People have been growing and eating horseradish for more than three millennia, according to the University of Arkansas. Follow the footsteps of ancient gardeners, and plant this spicy herb in your backyard garden. For optimal harvest, plant horseradish directly in the ground as soon as the soil is warm enough to work with a shovel.
Prepare the gardening site. Use a gardening implement to break up the soil to a depth of 10 inches.
Mix 3 to 4 inches of compost into the soil. Horseradish plants thrive on well-drained, moist soil, conditions that a liberal amount of compost can create.
Fertilize the planting site. The University of Minnesota suggests using any standard all-purpose garden fertilizer, like a 10-10-10 granular product, spread at a rate of 1/2 lb. for every 50 square feet of gardening space.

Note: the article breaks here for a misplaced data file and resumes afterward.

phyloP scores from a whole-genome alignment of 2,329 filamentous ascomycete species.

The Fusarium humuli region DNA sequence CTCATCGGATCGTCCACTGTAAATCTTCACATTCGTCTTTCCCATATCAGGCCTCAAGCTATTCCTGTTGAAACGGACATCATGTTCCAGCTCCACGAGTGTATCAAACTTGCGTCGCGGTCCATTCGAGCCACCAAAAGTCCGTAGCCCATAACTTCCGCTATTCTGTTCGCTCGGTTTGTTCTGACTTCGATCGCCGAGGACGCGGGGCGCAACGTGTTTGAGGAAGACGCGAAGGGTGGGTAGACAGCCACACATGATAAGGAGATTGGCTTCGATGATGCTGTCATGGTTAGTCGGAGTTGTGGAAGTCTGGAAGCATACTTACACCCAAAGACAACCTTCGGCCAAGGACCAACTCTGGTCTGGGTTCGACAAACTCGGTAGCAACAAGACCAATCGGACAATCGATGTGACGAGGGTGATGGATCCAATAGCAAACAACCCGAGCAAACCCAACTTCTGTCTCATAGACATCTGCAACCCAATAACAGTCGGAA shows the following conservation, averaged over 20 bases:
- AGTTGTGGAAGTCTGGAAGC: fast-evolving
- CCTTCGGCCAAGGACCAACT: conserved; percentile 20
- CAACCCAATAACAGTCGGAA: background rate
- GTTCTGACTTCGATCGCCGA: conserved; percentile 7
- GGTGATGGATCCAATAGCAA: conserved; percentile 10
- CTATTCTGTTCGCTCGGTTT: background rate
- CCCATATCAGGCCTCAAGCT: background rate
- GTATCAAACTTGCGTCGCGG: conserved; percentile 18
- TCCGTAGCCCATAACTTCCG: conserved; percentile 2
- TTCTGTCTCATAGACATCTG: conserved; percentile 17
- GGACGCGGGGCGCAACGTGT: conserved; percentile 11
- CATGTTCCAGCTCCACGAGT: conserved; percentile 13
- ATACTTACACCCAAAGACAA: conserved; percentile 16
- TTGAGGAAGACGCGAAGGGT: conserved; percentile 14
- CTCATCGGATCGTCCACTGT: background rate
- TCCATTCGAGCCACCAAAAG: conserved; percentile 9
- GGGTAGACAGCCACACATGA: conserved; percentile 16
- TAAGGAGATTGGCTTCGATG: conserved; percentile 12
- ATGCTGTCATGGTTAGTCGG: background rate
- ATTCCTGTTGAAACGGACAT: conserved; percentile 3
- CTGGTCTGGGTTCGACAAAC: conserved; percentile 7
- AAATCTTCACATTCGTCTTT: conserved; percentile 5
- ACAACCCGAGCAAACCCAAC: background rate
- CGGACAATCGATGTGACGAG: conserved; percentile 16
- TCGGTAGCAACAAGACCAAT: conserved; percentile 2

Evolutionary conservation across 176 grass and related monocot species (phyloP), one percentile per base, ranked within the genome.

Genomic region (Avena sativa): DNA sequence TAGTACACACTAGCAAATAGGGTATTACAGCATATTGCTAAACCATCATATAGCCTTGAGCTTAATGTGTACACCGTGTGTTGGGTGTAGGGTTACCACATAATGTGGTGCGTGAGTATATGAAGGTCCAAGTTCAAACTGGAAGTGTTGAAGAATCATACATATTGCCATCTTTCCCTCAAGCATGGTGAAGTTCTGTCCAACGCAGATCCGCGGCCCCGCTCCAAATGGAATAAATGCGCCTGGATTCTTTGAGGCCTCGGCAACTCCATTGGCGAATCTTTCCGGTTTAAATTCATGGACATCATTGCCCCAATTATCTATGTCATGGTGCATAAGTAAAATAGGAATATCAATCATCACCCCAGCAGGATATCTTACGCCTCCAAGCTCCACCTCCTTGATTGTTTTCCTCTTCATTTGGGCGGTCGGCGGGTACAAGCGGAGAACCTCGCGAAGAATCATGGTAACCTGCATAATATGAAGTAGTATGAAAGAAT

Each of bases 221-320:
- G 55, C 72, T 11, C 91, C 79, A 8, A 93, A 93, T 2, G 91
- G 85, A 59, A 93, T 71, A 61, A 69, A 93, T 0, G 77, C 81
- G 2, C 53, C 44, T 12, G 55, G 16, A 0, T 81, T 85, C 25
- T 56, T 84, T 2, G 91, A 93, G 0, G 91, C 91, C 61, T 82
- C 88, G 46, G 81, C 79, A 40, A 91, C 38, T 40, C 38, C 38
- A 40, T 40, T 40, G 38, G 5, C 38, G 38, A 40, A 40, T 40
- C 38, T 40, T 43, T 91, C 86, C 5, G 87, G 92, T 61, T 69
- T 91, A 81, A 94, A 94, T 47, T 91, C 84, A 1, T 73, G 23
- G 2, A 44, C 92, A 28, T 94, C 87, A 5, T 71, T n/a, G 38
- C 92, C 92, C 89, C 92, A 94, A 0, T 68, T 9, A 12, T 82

Plant the horseradish sets, a term for the horseradish plant's root cuttings. Bury each set 2 inches below the soil surface, and separate the sets by approximately 12 inches. For best results, angle the cuttings so that one end is pointing toward the soil surface at a 45-degree angle, according to the University of Minnesota.
Water the area once a day, moistening the soil to a depth of 4 to 5 inches. The plants will sprout within a couple weeks, and most horseradish varieties will be ready for harvest within six months, suggests the University of Arkansas.